Wednesday, May 1, 2013

Once Again on The Chase: Carrizo Canyon at Palm Desert

Date: December 29, 2012
Place: Carrizo Canyon, Santa Rosa and San Jacinto Mountain National Monument, Palm Desert, California
Coordinates: 33.66804, -116.40830
Length: about 3 miles in and out.
Difficulty: moderate. Involves some rock scrambling at the end.

We were nearing the end of our winter vacation when we arrived at Palm Springs. Our day started with attempts to get clear information of Mount San Jacinto, a task that proved to be surprisingly challenging. By the time we finally got it, it was already late to go up there, so we drove a bit south to the town of Palm Desert, to visit the Santa Rosa and San Jacinto Mountains National Monument. There, at the visitor center, we found the most helpful and informative staff in the area, who helped us plan our hikes for the entire time we spent in that region.
The first thing we noticed as we pulled into the visitor center's parking lot was the big statue of a Bighorn ram. 
"Yes, they're up in the hills," we were told.
And so, with new hope we renewed our pursuit of the elusive Bighorn Sheep.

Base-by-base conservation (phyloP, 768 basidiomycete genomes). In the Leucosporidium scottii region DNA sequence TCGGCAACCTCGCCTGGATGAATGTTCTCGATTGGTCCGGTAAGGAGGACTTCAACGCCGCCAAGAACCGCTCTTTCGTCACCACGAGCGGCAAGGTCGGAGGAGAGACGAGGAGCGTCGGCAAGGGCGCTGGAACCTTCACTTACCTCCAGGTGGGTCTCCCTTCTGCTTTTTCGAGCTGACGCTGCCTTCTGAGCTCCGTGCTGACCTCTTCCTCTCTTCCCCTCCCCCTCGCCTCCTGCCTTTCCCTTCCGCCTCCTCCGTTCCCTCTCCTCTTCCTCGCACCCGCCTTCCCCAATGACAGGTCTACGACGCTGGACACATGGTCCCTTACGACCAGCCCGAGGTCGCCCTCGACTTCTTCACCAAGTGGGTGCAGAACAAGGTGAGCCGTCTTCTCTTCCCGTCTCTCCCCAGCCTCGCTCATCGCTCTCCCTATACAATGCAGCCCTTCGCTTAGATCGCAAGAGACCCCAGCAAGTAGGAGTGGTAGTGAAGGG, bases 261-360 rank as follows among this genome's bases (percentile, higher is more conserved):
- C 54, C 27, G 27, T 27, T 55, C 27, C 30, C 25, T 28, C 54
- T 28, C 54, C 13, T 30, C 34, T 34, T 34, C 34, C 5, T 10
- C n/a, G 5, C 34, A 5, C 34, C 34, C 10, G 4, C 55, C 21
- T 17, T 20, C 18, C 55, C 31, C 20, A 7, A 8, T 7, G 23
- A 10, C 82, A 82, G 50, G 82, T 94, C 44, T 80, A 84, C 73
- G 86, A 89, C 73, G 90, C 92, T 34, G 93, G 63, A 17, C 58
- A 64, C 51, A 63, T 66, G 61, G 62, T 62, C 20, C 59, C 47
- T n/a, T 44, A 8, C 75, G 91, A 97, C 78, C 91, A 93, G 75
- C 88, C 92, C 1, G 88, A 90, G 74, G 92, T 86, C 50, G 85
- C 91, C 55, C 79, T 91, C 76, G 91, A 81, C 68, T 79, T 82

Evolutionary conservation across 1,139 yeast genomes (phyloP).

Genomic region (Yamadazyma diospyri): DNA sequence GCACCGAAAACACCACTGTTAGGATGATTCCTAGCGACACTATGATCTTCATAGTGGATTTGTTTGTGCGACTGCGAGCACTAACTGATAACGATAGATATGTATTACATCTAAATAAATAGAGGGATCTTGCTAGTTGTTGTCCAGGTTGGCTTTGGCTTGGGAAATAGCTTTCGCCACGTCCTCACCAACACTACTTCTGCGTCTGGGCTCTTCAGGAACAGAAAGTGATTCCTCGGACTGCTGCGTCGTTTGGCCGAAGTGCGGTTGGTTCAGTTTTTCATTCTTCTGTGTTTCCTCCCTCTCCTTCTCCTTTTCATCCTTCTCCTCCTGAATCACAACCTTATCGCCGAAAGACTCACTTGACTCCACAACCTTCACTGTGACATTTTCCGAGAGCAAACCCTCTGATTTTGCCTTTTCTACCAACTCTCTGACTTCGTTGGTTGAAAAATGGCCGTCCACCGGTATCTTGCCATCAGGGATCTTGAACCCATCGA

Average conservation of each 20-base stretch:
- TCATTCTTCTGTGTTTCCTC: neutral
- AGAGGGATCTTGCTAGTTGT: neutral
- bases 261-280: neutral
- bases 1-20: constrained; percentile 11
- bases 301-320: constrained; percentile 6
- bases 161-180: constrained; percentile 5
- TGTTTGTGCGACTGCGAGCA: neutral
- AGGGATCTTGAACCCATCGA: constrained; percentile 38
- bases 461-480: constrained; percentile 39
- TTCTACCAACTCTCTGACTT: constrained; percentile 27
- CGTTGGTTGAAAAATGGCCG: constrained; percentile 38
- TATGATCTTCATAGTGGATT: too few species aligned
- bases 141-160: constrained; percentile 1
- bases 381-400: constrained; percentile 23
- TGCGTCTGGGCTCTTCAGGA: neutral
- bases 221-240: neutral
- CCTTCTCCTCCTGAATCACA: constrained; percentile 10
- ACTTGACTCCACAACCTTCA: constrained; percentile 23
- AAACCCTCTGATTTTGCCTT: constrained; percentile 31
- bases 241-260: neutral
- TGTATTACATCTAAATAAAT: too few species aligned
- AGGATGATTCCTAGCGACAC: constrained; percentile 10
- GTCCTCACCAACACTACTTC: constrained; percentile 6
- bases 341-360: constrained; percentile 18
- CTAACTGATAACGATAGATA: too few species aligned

"There are at the Carrizo Reserve," we were told. "On January 2nd that area will be closed off for nine months as to not interfere with their breeding."

Carrizo Canyon Trail is labeled yellow
That was on December 30 so, no time to waste! We headed into the Carrizo Canyon with hopes high.

The wash mouth of Carrizo Canyon.
Facing the parking lot is a wide and dry desert wash. It is the joining point of two tributaries: Carrizo Canyon to the left (south fork) and Dead Indian Canyon to the right (North fork). We turned left, up the Carrizo Canyon.
Mistletoe
For a couple hundren yards the Carrizo wash is wide and its bed is dotted with desert shrubs, many of which were decorated with red mistletoe and guarded by a phainopepla bird. There were other birds too, Small and quick to fly away.
A black-breasted sparrow next to the cactus
After about a mile, the wash narrows and rocky walls shade its interior.
Early afternoon sun peaking over the cliff. 
One of the nice things about the desert scenery is that the bare rocks are naked to the eye with all their beautiful formations and colors.
A white dike through the red layers
Twisted rock layers tell the ancient story of the immense forces that shaped this region millions of years ago, and still do so now.
 

I find it awe inspiring to think of these rocks as something plastic, bending and folding like playdough.
The few plants that decorate these rocks add to their serene beauty.

These amazing cacti make use of the tiny crevices in the rock and are able to establish themselves on what appears to be bare rock!


As the canyon narrows, we reached the first signs of oasis: a lone palm tree at the fork where two tributaries join.






















We continued on to the right fork. The canyon became even narrower and soon we had to scramble up boulders and dry cascades. The chickas enjoyed this part most, and so did their mamma :-)